The Cold War originated in an accumulation of tensions and conflicting interests between the Soviet Union and the Western powers which developed in the first few years after the end of World War II and which ripened into permanent hostility in the years 1946-1947. Hitler's aggression forced them into a wartime alliance of convenience which worked effectively to defeat fascism and Japanese militarism but which left power vacuums in both Europe and Asia which were largely filled by the new victorious superpowers, the United States and the Soviet Union.
As the Red Army swept West, the Russians installed in Eastern Europe regimes friendly to it, and eventually eliminated non-communist opposition. Despite collaboration between Allied and Soviet military leaders in the closing phases of the war, tensions rapidly developed in 1945-1946 over the domination by the Soviets of governments throughout most of Eastern Europe. Shortly before his death, President Franklin Roosevelt reportedly said: "Averell [Harriman, American Ambassador to the Soviet Union] is right . . . we can't do business with Stalin . . . He has broken every one of his promises he made at Yalta" (Thomas, 1987, p. 121).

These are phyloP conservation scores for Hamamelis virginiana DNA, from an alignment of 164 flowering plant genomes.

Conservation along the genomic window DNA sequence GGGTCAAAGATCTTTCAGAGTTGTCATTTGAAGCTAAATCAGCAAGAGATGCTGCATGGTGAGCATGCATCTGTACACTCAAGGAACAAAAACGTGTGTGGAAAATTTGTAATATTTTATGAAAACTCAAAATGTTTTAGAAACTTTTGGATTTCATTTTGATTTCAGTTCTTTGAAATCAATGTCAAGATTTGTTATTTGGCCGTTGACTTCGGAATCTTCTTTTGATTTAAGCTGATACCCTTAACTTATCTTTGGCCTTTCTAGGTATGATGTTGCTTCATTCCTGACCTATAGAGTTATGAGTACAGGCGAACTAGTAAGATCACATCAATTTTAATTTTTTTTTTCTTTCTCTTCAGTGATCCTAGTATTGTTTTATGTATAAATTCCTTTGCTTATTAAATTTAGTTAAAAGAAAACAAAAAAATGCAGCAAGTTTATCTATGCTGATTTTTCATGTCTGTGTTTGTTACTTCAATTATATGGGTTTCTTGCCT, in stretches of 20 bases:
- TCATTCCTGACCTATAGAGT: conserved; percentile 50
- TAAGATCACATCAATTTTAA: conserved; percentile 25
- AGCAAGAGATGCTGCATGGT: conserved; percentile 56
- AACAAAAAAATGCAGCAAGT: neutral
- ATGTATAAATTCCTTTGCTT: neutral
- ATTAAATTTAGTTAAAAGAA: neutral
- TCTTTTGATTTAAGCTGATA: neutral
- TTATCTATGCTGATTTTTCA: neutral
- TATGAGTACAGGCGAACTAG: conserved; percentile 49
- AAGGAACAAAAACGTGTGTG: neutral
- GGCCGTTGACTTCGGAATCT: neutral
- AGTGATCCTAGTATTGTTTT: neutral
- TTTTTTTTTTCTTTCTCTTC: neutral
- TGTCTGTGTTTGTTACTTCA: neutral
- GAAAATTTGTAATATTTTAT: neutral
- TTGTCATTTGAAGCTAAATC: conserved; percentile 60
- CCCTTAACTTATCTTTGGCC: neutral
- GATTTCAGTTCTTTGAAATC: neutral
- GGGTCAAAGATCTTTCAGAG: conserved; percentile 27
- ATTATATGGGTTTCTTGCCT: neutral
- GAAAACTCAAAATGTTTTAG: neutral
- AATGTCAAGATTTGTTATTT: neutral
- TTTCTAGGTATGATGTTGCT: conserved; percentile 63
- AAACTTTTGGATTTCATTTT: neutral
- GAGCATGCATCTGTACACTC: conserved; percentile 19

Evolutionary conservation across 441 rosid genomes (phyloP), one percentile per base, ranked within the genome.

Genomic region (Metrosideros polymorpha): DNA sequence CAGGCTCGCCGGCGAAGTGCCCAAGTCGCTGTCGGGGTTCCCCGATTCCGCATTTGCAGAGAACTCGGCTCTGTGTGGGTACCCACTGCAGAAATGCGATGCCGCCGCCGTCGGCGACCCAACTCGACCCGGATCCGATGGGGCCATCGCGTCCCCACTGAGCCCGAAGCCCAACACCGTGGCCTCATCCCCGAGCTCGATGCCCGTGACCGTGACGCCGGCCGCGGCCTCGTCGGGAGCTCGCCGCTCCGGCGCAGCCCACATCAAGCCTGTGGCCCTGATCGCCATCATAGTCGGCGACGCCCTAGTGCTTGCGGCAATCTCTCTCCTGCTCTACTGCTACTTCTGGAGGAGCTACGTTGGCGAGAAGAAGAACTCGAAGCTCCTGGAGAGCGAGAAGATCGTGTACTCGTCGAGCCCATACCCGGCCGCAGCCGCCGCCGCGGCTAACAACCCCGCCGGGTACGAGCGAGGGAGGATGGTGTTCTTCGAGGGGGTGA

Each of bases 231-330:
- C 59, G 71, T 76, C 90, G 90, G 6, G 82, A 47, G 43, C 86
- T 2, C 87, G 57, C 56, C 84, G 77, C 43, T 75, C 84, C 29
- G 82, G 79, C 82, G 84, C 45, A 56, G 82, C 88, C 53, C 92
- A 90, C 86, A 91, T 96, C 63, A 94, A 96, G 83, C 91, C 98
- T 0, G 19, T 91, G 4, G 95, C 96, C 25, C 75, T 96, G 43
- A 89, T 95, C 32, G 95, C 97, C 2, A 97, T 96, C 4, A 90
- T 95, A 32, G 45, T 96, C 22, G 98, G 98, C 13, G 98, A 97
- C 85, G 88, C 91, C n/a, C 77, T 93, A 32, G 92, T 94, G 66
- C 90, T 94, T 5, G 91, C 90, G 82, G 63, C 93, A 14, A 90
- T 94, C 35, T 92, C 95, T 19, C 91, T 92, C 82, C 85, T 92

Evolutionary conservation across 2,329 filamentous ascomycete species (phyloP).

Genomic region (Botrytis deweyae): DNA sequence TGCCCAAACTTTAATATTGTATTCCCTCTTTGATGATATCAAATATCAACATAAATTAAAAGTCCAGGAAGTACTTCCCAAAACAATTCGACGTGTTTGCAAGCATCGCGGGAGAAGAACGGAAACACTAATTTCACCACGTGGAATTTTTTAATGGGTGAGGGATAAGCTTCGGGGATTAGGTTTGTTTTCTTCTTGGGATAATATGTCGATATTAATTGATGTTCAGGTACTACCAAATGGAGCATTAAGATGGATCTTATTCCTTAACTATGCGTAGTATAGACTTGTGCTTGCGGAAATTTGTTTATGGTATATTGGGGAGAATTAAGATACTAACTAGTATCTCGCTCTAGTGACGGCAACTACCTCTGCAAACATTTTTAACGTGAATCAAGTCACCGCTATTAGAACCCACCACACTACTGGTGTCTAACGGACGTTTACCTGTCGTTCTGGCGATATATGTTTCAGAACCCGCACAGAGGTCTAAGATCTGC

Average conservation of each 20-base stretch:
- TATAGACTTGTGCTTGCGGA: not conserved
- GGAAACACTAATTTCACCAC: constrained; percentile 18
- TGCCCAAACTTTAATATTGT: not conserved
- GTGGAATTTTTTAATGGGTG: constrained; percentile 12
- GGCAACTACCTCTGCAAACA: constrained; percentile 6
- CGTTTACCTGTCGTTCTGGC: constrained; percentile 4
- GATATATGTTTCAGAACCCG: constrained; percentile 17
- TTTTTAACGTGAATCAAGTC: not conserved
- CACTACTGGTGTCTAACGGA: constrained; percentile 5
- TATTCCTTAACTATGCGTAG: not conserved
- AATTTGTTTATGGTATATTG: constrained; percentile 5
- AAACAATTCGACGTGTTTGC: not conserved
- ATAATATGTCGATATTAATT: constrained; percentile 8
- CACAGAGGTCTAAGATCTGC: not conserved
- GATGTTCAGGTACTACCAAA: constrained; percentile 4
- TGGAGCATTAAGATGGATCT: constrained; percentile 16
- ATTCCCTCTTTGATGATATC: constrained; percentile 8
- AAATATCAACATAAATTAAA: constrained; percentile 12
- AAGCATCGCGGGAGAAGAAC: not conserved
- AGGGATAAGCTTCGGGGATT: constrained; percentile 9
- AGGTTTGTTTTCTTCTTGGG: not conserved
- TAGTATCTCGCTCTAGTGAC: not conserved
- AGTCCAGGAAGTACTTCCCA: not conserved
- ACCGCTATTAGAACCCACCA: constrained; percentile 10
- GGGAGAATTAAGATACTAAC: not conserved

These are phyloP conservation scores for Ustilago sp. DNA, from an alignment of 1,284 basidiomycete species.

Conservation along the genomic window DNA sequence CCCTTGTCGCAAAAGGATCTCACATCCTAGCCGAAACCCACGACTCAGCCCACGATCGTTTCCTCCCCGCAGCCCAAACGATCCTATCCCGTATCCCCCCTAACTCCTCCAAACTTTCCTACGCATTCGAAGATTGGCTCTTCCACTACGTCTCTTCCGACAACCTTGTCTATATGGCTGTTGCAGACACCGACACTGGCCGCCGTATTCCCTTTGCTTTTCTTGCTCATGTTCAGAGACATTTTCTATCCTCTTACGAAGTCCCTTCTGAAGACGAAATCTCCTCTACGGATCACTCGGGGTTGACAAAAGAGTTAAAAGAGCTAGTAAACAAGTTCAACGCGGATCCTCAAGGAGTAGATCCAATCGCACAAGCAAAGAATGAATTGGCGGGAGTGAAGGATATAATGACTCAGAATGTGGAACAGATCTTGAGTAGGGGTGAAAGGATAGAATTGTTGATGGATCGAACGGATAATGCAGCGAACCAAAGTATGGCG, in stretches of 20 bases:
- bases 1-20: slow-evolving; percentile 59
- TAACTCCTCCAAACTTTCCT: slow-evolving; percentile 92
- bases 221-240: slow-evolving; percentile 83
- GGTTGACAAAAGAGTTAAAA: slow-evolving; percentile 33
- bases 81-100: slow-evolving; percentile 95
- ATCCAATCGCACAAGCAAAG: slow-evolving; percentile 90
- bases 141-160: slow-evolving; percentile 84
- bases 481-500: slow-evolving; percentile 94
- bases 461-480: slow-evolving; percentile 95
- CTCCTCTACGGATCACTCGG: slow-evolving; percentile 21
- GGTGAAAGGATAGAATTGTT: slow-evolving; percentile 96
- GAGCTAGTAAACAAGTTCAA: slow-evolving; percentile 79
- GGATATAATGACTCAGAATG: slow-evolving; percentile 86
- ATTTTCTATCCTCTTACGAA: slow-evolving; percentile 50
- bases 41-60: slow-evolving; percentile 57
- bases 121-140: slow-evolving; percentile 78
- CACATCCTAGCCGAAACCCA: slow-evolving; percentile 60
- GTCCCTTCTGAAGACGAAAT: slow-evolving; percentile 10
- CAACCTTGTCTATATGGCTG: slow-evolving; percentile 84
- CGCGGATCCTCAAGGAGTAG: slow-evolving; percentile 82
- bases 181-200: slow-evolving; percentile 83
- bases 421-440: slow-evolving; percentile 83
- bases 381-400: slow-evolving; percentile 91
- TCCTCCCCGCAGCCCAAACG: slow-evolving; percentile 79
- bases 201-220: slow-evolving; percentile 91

FDR's successor, President Harry Truman, was reluctant in 1945 to rupture relations with America's recent Soviet allies and wavered in the face of conflicting advice. According to Chace, "in 1945 and 1946 American foreign policy fluctuated like a compass needle seeking the right azimuth" (1998, p. 135). American determination was reinforced by its monopoly over its new found atomic weapons while its resolve was weakened by demobilization of its armed forces which declined in Europe from eight million in April 1945 to 400,000 a year later (Thomas, 1987, p. 145).
During the winter of 1945-1946 and the spring of 1946, the Soviet Union made a number of moves which were understood in the West to be tests of its resolve. First came the Soviet failure to re...